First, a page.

Being famous comes with its fair share of perks—we’ve all seen MTV’s Cribs. But when the professionally good-looking aren’t getting at-home blowouts, enjoying the best restaurants in the world, or whimsically naming their kids after various foodstuffs, they’re making painstaking efforts to protect their privacy. While fame is super fun when you’re trying to sell a warehouse full of waist-trainers or pass a how-to guide to push-up bras off as original content, it becomes a bit of a drag when the nosy public tries to gain access to every aspect of your personal life.
In his October GQ cover story, symmetrical face-haver Ryan Reynolds shared his firsthand account of a traumatically invasive incident. According to Reynolds, he was shocked to discover that one of his “closest friends,” someone he “grew up with,” was shopping around a private photo of him, his wife Blake Lively, and their newborn daughter, James. It didn't take long for Reynolds to track down the culprit, since he says he only shared the image with his “closest family and [his] closest friends.” The actor told GQ that the experience “was one of those devastating things to find out” and likened the betrayal to “a death.”
Unfortunately, this type of money-hungry treachery is fairly common in the world of celebrity friendships. Whether it’s a fellow star, a non-famous friend, or even a parent or family member, there’s always someone looking to make a buck off the inside scoop.
In 2014, a leaked Lindsay Lohan “sex list” revealed 36 of the star’s alleged conquests. The handwritten account, which named Hollywood hunks like James Franco, Justin Timberlake, and Zac Efron, naturally became tabloid fodder. But the insanely private all-access pass to Lohan’s sex life was never supposed to go viral. On the finale of her OWN docu-series, the actress admitted that she wrote a “sexual inventory” during her time in rehab at the Betty Ford Center, citing it as part of her 12 steps for Alcoholics Anonymous. “That was in my Betty Ford book, so that was really personal to my sponsor,” she insisted.
Lohan believes that the list was leaked by one of two people who helped her move out of the Beverly Hills Hotel, saying, “Pretty sure I know who it is, unfortunately...They’re not a part of my life at all anymore.” Reflecting on the betrayal, the star explained, “The fact that that happened was not only humiliating, but just mean. It was mean-spirited for someone to do that…That is a desperate human being and I hope they find some peace. Because anyone that’s willing to do that to someone else is really f--ked up in the head. And I don’t want that in my life.”
British songstress Leona Lewis feels Lindsay’s pain. In 2012, Lewis told The Daily Mail that “I’ve been let down really badly by a couple of friends in recent years who I thought were genuine but I then found out were selling stories about me, which was devastating. They betrayed me and that just makes them evil.”
An even more concerning trend involves celebrities who are obviously in a position of vulnerability, and the blood-sucking parasites harvesting their breakdown pain for tabloid profits. During the long national nightmare that was Amanda Bynes’s public breakdown, a recording of the former child star threatening to “murder” her father started making the Internet rounds. In a statement released by Bynes’s attorney, the troubled starlet apologized. “I’m sorry I trusted people who clearly were not my friends and capitalized on my illness...I never expected others to take advantage and profit from my condition,” she said. “I’m disappointed with those who lulled me into a false sense of security only to find out they really are only interested in selling my privacy to the media.”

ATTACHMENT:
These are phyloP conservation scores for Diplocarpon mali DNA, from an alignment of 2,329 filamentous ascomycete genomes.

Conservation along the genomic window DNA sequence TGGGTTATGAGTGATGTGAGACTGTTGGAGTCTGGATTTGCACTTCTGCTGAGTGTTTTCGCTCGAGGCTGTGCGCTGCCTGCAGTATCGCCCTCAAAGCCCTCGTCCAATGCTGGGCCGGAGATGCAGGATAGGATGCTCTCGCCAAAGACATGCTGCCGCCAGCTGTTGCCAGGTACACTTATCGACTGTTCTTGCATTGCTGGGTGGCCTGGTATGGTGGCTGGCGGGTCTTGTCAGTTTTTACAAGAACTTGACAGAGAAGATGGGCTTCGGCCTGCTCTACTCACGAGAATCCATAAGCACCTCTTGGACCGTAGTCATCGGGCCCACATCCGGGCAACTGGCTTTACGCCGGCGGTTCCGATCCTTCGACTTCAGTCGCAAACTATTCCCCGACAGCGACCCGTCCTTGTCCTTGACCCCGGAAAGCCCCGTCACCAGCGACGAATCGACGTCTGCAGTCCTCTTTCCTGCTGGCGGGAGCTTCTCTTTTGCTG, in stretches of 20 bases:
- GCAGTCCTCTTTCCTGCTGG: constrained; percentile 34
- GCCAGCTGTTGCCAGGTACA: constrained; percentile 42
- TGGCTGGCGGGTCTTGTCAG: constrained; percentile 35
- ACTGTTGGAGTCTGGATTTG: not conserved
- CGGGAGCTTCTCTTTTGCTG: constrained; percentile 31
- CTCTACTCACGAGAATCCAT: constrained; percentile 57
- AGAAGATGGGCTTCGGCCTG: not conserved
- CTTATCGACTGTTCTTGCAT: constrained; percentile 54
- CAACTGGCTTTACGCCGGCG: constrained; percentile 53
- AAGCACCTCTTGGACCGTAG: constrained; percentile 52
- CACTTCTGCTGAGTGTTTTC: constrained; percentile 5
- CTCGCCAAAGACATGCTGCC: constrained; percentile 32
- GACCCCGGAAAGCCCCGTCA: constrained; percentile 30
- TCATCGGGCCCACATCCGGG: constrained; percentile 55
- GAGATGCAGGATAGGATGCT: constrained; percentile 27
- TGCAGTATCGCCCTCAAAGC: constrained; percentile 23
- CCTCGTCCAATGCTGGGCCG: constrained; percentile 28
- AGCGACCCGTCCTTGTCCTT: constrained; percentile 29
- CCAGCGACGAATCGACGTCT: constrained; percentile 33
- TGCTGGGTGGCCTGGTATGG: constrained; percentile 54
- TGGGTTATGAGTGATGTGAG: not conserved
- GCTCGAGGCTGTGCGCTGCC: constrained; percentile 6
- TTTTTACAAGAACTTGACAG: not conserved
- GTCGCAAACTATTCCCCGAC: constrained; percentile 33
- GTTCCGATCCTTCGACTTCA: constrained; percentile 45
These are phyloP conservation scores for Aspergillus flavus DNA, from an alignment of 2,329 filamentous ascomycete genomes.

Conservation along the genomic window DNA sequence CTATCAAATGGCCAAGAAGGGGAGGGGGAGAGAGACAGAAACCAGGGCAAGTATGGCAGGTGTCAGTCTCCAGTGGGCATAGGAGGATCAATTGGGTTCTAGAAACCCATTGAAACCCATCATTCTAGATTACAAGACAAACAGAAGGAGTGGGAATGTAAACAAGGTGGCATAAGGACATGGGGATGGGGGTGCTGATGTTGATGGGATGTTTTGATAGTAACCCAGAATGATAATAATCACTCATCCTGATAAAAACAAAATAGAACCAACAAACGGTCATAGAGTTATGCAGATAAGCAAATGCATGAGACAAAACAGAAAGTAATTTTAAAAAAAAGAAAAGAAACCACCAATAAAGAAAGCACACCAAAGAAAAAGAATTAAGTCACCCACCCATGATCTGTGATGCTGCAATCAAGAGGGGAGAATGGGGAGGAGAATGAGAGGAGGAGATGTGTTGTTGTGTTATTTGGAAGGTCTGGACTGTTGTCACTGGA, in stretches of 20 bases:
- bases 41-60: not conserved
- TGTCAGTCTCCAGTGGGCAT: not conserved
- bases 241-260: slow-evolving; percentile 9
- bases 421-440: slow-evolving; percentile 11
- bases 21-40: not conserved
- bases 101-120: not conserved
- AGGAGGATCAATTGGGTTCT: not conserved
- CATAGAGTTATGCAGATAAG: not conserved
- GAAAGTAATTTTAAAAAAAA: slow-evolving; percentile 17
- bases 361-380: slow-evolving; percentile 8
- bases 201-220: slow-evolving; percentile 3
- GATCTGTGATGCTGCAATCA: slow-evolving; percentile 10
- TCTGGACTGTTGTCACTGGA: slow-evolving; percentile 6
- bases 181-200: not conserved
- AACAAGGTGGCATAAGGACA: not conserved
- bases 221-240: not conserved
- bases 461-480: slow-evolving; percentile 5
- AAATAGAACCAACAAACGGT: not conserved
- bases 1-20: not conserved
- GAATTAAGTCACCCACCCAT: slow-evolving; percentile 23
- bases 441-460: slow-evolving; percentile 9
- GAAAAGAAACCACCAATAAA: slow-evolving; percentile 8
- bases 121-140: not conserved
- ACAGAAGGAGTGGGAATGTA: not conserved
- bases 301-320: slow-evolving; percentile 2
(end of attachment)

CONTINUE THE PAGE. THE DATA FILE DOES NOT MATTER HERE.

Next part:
Kim Kardashian similarly accused non-famous KUTWK cast member and best friend Jonathan Cheban of selling her out. In a 2014 episode of Kourtney and Khloe Take the Hamptons, Kardashian surmised that the former publicist leaked a story about Kourtney’s therapy. It was a strangely confident accusation coming from Kim, who was reportedly the “number one source for all things juicy and gossip-related” when it came to dishing dirt on former BFF Paris Hilton. (Before she was Kim Kardashian West, Kim was a lowly Hilton handmaiden with a chip on her shoulder and a direct line to TMZ. It just goes to prove the age-old adage: Keep your friends close, and your closet organizers closer.)
But while celeb-on-celeb sabotage is no laughing matter, there’s no source of betrayal more upsetting than a parent. Just ask Katy Perry or Jennifer Aniston; both stars have mothers who have profited off family stories and salacious gossip. Nancy Aniston’s book, From Mother to Daughter to Friends, told the story of her tense relationship with her movie-star daughter. Mary Hudson, Katy Perry’s mother, is reportedly trying to pull off a similar stunt, shopping around a memoir about her once-Christian daughter’s fall from grace.
In a 2011 Vogue interview, Rihanna told a cautionary tale about celebrity parenthood, recalling how her father sold childhood photos to a tabloid. The pop star warned, “You hear the horror stories about people going behind people’s backs and doing strange things, but you always think, not my family. My father would never do that to me.” Rounding out this squad of parental failures is Drew Barrymore’s mother, Jaid Barrymore, who went so far as peddling her famous daughter’s baby clothes on eBay. No wonder Drew appealed for legal emancipation at the tender age of 15.
Whether it’s a baby picture, a privileged confession, or even a sex list, tabloid betrayals reveal just how hard it is for celebrities to find someone to trust, whether it’s a childhood friend, a fellow star, or even dear old mom and dad. Maybe Kanye’s complaints about how difficult it is to be famous weren’t so off the mark after all.